News National Aged carers put on notice by new watchdog to tackle elder abuse
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Aged carers put on notice by new watchdog to tackle elder abuse

Aged care watchdog
The Oakden aged care facility was shut following a damning report. Photo: ABC
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Australia’s aged care sector will soon have to answer to a single watchdog under Federal Government reforms in the wake of the Oakden elder abuse scandal in South Australia.

Aged Care Minister Ken Wyatt has announced plans to combine three separate agencies which handle quality control and complaints in the aged care sector by the beginning of 2019.

A new ratings system allowing facilities to be graded against key benchmarks, and a comparison tool on the My Aged Care website, will also be introduced.

“The unified new commission will be a responsive, one-stop shop to prevent failures, highlight quality concerns and have them quickly rectified,” Mr Wyatt said.

When you bring three Commonwealth agencies [together], you streamline a process. You’re not waiting for one to write to the other or seek advice from the other.”

The consolidation of services was recommended by a review of national aged care regulation established in direct response to revelations about the Oakden aged care facility in Adelaide’s north-east.

South Australia’s chief psychiatrist found elderly dementia patients at the facility were abused and neglected by their carers over a decade.

The whistle was blown when the family of Oakden patient Bob Spriggs raised concerns about his treatment, including over-prescription of medication and unexplained bruises.

That prompted other families to come forward with similar concerns.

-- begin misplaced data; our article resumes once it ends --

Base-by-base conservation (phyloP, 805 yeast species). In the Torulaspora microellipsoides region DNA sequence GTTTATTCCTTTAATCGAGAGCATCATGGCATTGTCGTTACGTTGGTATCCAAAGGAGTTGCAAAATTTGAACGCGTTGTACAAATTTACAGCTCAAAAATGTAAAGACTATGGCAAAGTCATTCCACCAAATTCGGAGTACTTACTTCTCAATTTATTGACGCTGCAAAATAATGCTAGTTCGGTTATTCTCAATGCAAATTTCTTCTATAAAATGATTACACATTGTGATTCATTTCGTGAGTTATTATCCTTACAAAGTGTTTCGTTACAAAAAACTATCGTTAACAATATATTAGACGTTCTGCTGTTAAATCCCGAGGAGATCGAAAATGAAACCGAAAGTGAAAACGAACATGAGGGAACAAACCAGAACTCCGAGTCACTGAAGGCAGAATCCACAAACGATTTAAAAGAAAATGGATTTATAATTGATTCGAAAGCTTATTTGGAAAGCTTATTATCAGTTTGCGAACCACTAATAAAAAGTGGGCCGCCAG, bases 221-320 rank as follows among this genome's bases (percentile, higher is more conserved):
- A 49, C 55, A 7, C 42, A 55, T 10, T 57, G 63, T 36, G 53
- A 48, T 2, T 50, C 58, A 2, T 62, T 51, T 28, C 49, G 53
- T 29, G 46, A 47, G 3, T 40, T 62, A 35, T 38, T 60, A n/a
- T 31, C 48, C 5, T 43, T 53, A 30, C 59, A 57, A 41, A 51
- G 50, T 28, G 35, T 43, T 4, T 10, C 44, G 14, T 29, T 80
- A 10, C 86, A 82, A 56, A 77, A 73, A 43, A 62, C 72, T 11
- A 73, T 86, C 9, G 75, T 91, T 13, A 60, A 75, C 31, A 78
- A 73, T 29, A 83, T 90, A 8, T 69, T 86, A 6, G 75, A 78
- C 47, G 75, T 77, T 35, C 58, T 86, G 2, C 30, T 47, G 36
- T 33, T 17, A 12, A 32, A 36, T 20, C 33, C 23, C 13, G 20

A scathing report from the South Australian anti-corruption commissioner, Bruce Lander, later made damning maladministration findings against five individuals and the public authority overseeing the facility, which was closed last year.

The former Labor minister at the centre of the Oakden nursing home scandal, Leesa Vlahos, announced she was quitting politics days before Mr Lander released his report.

Risk profiling of carers to be increased

The Council on the Ageing has described the latest federal reforms as a “significant step” towards “better monitoring and enforcement” of aged care compliance, and rebuilding trust in the system.

“It is appropriate the new commission explain in an easy to understand way how individual providers comply with the standards expected of them,” chief executive Ian Yates said.

The new agency, to be called the Aged Care Quality and Safety Commission, will bring together the Australian Aged Care Quality Agency, the Aged Care Complaints Commissioner and the aged care regulatory arm of the Health Department.

“We’ll also have a serious incident response scheme, which came out of the Australian Law Reform Commission recommendations, so that we protect senior Australians who are vulnerable in facilities,” Mr Wyatt said.

A chief clinical advisor will advise the commission on complex clinical issues, and risk profiling of aged care workers will also be bolstered.

“What we’ve seen around this country is that … staff who have been trained in a very short timeframe, and who have not had hands-on experience, struggle,” Mr Wyatt said.

“Some individuals are not suited. They’ve not realised what the job is.”

The Government will establish a taskforce within the Health Department to implement the changes by January 1.

Mr Wyatt said the reforms follow a move to make all re-accreditation audits at aged care facilities unannounced, rather than allowing advanced notice.